The cost of climate change: World's economy will lose $12tn unless greenhouse gases are tackled

Damage caused by rising seas, increased storms and other climate-related problems pose 'a very serious challenge to poverty eradication efforts in the developing world'

Ian Johnston
Environment Correspondent
Wednesday 16 November 2016 17:39 GMT
Five of the Solomon Islands have completely vanished as a result of rising sea levels
Five of the Solomon Islands have completely vanished as a result of rising sea levels (Island Conservation)

Preventing global warming from rising above 1.5 degrees Celsius will mean the world’s economy is at least 10 per cent bigger by 2050 than it would be if action is not taken to reduce greenhouse gases, according to a new report.

The planet’s average temperature has already risen about 1C in about 130 years, with scientists admitting that restricting this to just 0.5C more will be difficult.

However the report – released by the United Nations Development Programme and a group of 43 developing countries which are highly vulnerable to climate change – argued doing so would be worth it.

As a result, the world’s gross domestic product would fall by $21 trillion by 2050, compared to $33 trillion under a ‘business-as-usual’ approach that allows global warming of 2.5 degrees. This saving of $12 trillion (about £9.6 trillion) represents about 10 per cent of global GDP.

It would also “substantially” reduce the risk of the flooding of large parts of the world’s lowest lying land, “with the Greenland ice sheet facing irreversible decline most likely around 1.6C of warming”.

All the ice on Greenland would take some time to melt but would raise sea levels by seven metres once completely gone.

Keeping global warming to 1.5 per cent would mean at least 10 per cent of the coral reefs on the planet would survive; any higher and the “virtual disappearance” of this key marine ecosystem would begin.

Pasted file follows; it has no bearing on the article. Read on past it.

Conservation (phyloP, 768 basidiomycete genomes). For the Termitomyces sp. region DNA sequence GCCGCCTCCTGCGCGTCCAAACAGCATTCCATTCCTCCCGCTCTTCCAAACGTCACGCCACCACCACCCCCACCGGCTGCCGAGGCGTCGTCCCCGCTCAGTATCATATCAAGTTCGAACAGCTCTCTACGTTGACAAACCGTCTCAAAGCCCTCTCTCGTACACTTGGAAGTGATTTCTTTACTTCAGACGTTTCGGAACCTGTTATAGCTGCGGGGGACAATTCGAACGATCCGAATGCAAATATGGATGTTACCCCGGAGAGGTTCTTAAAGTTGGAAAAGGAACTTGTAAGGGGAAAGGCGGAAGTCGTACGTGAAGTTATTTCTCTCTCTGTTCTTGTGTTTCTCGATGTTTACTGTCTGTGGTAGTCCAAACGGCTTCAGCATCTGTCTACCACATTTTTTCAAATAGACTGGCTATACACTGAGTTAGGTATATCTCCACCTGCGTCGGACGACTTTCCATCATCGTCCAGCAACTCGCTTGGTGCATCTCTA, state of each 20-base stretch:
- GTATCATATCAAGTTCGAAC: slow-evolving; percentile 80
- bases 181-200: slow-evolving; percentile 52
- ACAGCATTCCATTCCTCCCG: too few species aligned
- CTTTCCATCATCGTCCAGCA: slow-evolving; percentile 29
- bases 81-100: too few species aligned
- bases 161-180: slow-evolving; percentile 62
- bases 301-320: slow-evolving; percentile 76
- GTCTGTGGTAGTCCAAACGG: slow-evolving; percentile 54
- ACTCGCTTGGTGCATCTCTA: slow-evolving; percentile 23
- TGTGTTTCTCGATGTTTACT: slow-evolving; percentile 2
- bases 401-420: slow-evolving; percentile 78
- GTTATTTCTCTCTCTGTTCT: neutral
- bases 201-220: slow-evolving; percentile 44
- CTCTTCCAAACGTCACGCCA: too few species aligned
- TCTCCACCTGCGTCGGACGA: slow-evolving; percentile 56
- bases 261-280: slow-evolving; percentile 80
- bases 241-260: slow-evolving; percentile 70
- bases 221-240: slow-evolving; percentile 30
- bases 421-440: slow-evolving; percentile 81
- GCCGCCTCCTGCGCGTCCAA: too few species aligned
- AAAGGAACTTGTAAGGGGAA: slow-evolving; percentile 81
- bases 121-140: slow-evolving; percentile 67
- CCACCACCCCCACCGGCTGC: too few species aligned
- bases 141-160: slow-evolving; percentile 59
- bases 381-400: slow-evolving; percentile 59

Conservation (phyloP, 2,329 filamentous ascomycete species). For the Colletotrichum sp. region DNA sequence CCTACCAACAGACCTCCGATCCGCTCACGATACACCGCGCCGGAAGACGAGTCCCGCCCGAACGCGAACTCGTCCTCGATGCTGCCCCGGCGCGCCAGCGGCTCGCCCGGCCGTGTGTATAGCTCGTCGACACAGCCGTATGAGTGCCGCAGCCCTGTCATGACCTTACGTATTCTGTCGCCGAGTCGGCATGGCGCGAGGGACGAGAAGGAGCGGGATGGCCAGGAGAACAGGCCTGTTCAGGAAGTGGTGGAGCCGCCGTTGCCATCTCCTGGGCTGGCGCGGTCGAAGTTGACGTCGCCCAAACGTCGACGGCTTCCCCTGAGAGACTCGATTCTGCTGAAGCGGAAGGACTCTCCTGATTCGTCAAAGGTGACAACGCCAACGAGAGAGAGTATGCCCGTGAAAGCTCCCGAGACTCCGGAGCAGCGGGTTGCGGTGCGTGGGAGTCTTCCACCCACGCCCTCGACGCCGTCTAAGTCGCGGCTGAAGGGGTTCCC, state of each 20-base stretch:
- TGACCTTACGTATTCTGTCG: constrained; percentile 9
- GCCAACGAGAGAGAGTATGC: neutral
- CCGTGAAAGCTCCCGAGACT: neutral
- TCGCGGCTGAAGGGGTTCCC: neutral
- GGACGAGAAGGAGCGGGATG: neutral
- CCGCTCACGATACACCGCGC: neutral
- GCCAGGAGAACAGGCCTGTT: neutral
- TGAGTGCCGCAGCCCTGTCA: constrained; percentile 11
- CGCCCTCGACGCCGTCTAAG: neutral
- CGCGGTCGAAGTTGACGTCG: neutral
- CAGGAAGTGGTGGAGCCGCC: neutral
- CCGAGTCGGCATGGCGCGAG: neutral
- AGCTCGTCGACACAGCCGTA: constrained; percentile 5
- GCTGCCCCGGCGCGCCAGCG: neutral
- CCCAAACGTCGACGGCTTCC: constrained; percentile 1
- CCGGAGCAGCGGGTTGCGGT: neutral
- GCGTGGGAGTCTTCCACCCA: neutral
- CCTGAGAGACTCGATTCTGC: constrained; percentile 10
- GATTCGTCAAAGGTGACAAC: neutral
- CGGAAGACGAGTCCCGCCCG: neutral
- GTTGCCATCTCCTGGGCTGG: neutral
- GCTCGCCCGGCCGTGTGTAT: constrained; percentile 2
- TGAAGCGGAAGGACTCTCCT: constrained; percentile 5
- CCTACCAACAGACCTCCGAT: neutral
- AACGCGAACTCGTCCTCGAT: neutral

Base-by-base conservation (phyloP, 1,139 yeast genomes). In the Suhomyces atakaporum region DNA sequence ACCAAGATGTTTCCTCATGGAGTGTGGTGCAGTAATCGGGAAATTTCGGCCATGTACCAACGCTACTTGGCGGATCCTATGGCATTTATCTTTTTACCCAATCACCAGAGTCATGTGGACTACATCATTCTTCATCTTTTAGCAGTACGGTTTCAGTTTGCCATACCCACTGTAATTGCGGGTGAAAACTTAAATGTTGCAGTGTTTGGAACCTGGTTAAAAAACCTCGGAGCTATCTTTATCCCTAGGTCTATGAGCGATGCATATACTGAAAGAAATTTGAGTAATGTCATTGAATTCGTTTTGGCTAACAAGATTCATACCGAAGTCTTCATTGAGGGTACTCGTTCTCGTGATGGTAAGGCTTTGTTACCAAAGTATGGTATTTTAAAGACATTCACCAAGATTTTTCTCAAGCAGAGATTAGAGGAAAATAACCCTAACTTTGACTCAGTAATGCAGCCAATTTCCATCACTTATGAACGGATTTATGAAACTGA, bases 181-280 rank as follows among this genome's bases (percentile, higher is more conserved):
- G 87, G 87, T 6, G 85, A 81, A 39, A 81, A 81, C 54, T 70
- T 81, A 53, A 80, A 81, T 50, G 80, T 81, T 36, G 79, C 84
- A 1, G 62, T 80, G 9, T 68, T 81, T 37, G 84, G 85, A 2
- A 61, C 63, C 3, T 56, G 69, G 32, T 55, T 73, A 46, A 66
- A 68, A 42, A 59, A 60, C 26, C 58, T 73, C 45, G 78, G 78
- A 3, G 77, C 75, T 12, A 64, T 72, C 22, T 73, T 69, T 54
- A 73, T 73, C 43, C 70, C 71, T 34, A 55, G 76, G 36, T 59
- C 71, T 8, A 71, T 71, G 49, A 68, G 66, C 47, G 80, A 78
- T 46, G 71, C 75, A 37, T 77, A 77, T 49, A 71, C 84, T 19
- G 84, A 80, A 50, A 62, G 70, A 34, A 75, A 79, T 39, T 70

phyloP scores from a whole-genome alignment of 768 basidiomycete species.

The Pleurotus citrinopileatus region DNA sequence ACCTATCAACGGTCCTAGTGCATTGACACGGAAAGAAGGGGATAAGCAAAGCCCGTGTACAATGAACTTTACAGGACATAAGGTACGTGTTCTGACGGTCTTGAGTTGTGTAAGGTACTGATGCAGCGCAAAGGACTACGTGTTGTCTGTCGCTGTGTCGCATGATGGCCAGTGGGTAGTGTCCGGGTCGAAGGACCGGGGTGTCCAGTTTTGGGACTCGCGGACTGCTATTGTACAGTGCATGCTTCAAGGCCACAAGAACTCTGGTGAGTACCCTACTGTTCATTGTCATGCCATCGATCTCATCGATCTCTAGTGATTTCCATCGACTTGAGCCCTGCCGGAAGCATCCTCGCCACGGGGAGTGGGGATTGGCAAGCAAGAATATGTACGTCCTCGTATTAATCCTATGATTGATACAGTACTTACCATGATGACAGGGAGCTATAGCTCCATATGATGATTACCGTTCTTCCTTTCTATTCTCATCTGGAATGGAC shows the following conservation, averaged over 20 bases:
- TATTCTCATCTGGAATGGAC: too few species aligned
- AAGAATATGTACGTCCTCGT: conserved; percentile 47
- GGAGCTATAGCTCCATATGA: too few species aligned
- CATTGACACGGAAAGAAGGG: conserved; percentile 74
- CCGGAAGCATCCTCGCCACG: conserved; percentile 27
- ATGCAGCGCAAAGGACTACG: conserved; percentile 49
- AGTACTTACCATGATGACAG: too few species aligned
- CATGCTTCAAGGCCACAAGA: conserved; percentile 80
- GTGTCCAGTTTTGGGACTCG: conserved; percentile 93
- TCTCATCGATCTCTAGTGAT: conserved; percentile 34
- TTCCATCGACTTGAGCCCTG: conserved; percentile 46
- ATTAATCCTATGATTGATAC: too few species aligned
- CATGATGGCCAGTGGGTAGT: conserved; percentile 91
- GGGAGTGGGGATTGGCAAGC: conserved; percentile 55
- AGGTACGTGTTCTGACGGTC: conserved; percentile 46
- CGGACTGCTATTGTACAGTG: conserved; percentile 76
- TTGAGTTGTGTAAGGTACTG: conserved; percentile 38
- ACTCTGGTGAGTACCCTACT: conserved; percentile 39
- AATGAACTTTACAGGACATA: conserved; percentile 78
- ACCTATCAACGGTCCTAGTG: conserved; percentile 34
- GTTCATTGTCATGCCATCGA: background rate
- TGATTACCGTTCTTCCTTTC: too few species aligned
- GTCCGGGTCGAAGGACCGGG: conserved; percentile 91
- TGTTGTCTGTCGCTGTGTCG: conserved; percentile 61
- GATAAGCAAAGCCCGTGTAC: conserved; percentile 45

The report, called Pursuing the 1.5C Limit, said such changes would dramatically affect the world’s economy.

“In the high-warming scenario in Bangladesh, GDP per capita growth would decrease from 6 per cent per year in a no-climate-change reference scenario, to only 4 per cent, and annual growth for China would be reduced from 2 per cent to 0.5 per cent per year,” it said.

“The contractions in India and China alone may have large implications specifically on the growth of neighbouring countries in the region, as well as the world economy.

“These reductions in macroeconomic outputs induced by climate-change impacts could therefore pose a very serious challenge to poverty eradication efforts in the developing world.

“In rich countries like Japan and the USA, climate-change damages might flip the GDP projections from a modest annual growth to a potential annual decline, in the absence of adaptation.”

Writing in the report’s foreword, Professor Magdy Martinez-Soliman, of the United Nations Development Programme, said: “Pursuing efforts to limit warming to 1.5°C is absolutely critical so that all countries take strong and ambitious action on the ground.

“This global threshold will guide our efforts for decades to come and shape our achievement of the goals we agreed to within the Paris Agreement.”

He said that efforts to restrict global warming would also help tackle poverty.

“Renewable energy and the potential it has to plug off-grid power gaps, for example, may be indispensable to achieving universal energy access,” Professor Martinez-Soliman said.

“Reducing vulnerability of food systems can help to end hunger and malnutrition around the world.”

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